Professor Tom Grimes holds second session about media violence and aggression

By: Alex Castillo

With two sides to every story, Professor Tom Grimes began his Tuesday night Mass Comm Week session arguing for and against the hypothesis that media violence causes aggressive behavior.

Backed by 60 years of research and about 2,000 studies that show a correlation between exposure to media violence and later adult aggressive behavior, Grimes first argued the point that media violence is linked to aggressive behavior.

“It’s natively and viscerally repulsive,” Grimes said in regards to violence in media.

He expanded this thought by listing several research groups, including the National Institute of Health and the American Psychological Association, that endorse the study.

Grimes then shifted to the main focus of his 6:30 p.m. session– that there is no relationship between aggressive behavior and violence in media.

“There’s nothing to support what these people in the mass communication programs have said,” Grimes said.

Professor Tom Grimes speaking about
the  relationship between media violence
and aggressive behavior.
Photo Credit: Alex Castillo

Grimes continued his lecture by saying that people with preexisting conditions of psychopathy can be effected by media violence because parts of their brain, the amygdala and hippocampus, are not acting the way they should.

Grimes said that an expansion of both the definitions of media violence and aggressive behavior has been made by the researchers who argue that media violence and aggressive behavior go hand in hand.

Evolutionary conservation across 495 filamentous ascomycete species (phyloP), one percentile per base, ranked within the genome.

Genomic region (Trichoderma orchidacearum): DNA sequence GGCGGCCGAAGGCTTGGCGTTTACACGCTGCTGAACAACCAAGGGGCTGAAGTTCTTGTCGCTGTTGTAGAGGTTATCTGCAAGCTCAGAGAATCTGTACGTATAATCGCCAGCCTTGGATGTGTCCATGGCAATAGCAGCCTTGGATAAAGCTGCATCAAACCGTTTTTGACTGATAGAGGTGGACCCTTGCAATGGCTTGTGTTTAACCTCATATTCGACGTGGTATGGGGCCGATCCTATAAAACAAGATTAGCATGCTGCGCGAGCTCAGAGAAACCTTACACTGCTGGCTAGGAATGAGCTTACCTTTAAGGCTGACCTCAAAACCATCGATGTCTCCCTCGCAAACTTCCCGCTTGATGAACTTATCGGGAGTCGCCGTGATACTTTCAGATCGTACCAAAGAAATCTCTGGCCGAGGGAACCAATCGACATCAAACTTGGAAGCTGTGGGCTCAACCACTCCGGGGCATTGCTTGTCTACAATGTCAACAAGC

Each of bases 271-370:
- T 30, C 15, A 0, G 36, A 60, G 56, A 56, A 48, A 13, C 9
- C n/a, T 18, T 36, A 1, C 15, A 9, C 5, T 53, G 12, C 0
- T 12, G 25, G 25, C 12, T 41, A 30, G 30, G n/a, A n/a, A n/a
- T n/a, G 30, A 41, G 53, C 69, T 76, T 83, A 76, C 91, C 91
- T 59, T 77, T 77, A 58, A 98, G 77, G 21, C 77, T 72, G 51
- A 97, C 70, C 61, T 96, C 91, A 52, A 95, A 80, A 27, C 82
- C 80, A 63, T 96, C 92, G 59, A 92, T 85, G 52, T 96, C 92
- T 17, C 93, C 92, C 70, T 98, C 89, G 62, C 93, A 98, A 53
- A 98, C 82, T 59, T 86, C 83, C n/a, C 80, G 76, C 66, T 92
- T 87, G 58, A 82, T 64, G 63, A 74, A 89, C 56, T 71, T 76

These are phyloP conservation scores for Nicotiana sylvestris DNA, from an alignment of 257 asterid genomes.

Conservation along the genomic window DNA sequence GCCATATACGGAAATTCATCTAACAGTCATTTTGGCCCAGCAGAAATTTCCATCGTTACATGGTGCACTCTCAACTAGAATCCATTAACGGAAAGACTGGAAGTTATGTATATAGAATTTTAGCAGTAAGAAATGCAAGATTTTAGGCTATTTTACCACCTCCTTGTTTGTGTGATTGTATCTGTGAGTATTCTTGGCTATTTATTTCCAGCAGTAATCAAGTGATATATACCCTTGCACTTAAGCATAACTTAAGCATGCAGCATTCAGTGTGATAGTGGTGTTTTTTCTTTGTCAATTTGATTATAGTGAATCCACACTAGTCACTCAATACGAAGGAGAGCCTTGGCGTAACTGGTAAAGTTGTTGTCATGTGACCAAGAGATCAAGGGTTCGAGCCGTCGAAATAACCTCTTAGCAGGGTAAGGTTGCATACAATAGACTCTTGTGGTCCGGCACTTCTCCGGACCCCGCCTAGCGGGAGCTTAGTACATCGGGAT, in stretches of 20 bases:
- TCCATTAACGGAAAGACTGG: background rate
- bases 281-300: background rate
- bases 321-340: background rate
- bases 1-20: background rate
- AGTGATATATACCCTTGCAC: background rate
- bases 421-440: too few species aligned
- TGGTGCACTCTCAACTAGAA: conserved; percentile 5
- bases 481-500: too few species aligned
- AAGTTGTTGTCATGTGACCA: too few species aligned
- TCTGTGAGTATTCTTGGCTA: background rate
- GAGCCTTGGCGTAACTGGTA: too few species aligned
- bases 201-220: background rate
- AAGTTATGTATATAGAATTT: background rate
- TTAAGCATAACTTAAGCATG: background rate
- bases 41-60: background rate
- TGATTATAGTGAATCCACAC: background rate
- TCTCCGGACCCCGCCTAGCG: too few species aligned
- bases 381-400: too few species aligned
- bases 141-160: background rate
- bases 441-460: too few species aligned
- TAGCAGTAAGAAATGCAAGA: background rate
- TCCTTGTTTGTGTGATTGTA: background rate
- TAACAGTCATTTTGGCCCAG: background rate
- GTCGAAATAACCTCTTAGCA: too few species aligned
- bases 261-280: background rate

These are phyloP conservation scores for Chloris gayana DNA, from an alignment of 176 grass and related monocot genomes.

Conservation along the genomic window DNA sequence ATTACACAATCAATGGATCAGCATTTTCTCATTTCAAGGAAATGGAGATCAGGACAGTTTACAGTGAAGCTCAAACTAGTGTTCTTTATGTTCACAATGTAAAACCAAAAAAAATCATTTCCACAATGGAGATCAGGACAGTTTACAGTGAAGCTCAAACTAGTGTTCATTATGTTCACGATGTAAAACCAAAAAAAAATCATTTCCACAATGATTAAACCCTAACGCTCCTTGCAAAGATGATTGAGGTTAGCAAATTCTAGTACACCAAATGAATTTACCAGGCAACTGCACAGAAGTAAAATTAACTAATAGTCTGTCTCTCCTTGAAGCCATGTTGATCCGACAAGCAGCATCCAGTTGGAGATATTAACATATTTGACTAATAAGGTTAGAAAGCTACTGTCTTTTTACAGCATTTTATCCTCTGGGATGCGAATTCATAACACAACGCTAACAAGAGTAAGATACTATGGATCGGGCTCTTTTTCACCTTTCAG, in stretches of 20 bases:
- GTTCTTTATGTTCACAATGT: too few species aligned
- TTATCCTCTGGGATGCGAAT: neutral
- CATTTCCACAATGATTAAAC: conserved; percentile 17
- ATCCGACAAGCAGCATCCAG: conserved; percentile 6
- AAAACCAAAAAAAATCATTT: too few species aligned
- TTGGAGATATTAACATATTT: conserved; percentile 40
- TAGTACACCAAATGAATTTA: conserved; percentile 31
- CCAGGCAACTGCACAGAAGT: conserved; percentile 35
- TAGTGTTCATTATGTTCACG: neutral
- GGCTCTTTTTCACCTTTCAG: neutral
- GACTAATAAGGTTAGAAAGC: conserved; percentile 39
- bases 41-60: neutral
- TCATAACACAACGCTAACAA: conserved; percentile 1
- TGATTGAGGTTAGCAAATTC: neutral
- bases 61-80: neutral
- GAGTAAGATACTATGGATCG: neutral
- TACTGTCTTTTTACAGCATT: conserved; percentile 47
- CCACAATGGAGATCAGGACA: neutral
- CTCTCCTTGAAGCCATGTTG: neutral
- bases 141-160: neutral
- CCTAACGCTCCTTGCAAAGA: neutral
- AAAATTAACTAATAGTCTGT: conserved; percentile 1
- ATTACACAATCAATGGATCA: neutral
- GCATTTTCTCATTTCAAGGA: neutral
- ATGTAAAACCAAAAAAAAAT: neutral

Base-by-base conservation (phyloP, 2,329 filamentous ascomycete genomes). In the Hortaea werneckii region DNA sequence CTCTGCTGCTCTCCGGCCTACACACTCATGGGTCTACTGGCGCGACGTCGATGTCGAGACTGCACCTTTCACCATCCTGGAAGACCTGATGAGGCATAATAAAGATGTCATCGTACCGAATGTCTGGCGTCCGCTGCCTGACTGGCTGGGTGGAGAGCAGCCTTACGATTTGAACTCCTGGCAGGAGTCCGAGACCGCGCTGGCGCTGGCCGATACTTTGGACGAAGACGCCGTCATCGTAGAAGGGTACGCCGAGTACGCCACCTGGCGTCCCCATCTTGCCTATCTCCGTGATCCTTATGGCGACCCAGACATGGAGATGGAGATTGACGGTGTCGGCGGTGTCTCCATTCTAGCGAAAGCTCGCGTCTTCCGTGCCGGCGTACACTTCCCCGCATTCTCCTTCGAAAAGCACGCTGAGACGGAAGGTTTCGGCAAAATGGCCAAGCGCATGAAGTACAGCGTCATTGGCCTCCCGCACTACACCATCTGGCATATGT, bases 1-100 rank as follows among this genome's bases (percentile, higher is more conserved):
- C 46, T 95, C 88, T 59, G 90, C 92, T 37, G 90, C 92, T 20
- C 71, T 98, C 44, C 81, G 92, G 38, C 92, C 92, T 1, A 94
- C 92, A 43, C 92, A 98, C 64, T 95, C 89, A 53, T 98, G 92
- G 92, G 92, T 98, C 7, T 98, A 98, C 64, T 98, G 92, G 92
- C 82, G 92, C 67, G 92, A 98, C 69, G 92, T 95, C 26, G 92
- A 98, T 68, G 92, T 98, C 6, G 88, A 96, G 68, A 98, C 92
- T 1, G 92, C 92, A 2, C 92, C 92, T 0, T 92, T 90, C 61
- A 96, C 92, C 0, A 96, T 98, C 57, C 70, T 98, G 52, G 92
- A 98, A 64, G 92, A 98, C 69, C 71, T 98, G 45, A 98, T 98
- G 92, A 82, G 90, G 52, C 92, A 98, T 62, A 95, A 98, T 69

“They’ve expanded the definition of media violence exponentially,” Grimes said.

Tautology is how Grimes describes the new definition of media violence, saying that even the smallest materialistic things are considered forms of aggression.

“It’s tautology, it is what it is…it’s aggressive because it’s aggressive,” Grimes said. “It just leaves it to your imagination.”

Lauren Bolado, a public relations senior, enjoyed the session and found it really interesting.

“I’ll create my own theory of what mass media is and how is effects people,” Bolado said.

Dalia Moreno, a junior majoring in electronic media and criminal justice, said she thought the session was informative and liked the different point of view.

“A lot of people look to the news but don’t really look into it,” Moreno said. “I think it’s important to do so because that’s how you make educated opinions about stuff, rather than just letting people tell you what to believe.”

Alex Castillo is a Texas State University senior majoring in journalism and minoring in media studies.
To contact: ac1824@txstate.edu

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